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Wednesday 14 April 2010


Kia Ora Aroha!

Posted in: Events
By Matt Akersten - 9th March 2010

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Jackie Clark
Auckland has been treated to more LGBT festivals and events this summer than ever before – but out of all the various activities, none have been as intriguing as the Aroha Festival, which starts this Friday 12 March with a massive Gala Opening concert at the ASB Theatre.

"It's truly a tribal pop opera," Aroha's kingpin Mika tells GayNZ.com. "Here's an exclusive for you – we've just confirmed singer Jackie Clark is joining our line-up, which includes Japanese dancer Shakti, Alfira from Indonesia, and our all-new dance company of contemporary Maori dancers. So it's all come together very well."

The music for the large-scale, full-production show is scored by acclaimed composer Gareth Farr is collaboration with Mika, and will be performed by the Auckland Philharmonia Orchestra under conductor Hamish McKeich. More info and ticket details are on the event's website, and the after-party is at  - you guessed it - K' Road's Family bar from 9.30pm.

The rest of the Fest

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The magical Mika
Following Friday night's concert, the Aroha Festival features 36 other unique and exciting events over the following week.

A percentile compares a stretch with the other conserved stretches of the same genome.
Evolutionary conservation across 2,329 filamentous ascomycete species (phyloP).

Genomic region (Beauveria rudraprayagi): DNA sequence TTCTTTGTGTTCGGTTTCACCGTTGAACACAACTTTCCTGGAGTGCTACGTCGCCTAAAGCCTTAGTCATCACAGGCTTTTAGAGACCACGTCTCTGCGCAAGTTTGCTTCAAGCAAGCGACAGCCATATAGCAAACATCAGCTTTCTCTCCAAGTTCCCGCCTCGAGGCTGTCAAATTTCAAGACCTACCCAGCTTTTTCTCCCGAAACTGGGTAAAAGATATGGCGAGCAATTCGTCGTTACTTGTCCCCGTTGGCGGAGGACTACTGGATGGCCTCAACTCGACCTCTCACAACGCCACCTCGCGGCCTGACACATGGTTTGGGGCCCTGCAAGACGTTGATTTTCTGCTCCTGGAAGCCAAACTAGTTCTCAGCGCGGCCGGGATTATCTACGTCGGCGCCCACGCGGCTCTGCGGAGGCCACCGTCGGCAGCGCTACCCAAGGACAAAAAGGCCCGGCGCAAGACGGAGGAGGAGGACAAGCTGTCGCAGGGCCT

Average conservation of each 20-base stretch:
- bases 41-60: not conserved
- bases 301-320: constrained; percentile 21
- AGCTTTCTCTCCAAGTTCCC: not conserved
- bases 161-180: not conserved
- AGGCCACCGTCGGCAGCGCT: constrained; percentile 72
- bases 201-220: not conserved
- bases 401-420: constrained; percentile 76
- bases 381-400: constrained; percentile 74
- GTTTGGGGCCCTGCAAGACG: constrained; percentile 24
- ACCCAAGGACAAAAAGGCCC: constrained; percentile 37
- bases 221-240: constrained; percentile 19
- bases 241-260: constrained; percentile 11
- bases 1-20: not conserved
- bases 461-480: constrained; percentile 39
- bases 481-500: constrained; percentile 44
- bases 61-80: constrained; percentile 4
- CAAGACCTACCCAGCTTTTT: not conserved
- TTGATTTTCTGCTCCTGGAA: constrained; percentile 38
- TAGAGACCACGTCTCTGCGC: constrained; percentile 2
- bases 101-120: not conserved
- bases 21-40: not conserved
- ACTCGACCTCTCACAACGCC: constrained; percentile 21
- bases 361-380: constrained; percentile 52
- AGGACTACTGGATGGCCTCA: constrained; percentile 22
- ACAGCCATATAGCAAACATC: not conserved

GayNZ.com particularly recommends rocker Amanda Palmer's concert at the King's Arm's next Wednesday, Tess Tickle & Pollyfilla's Pop-Up Burlesque Revue at Galatos, and the unmissable free Aroha Day on entertainers in Beresford Square on Saturday 20 March. But there's so much more – check the Aroha website.

"The whole week will be very exciting," promises Mika. "It's just great to see so many talented acts wanting to be part of our new festival.

"We can never replace Hero (Auckland's long-running February LGBT festival which ended in 2008), but Aroha is all about gay people joining into and enhancing the mainstream." Mika considers, then adds: "But there's no doubt this festival is very gay!"

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So why does Auckland still need a festival like Aroha? "Gay and lesbian people are always a part of arts festivals," replies Mika. "We always have our place, that's very important.

"But just like we need the Maori Festival, the Pasifika Festival and more, we need our own. We have our rights, but we have a long way to go for acceptance.

"By the time the week is over it'll be like I'll be in another world. I can't wait for people to experience Aroha."


Matt Akersten - 9th March 2010

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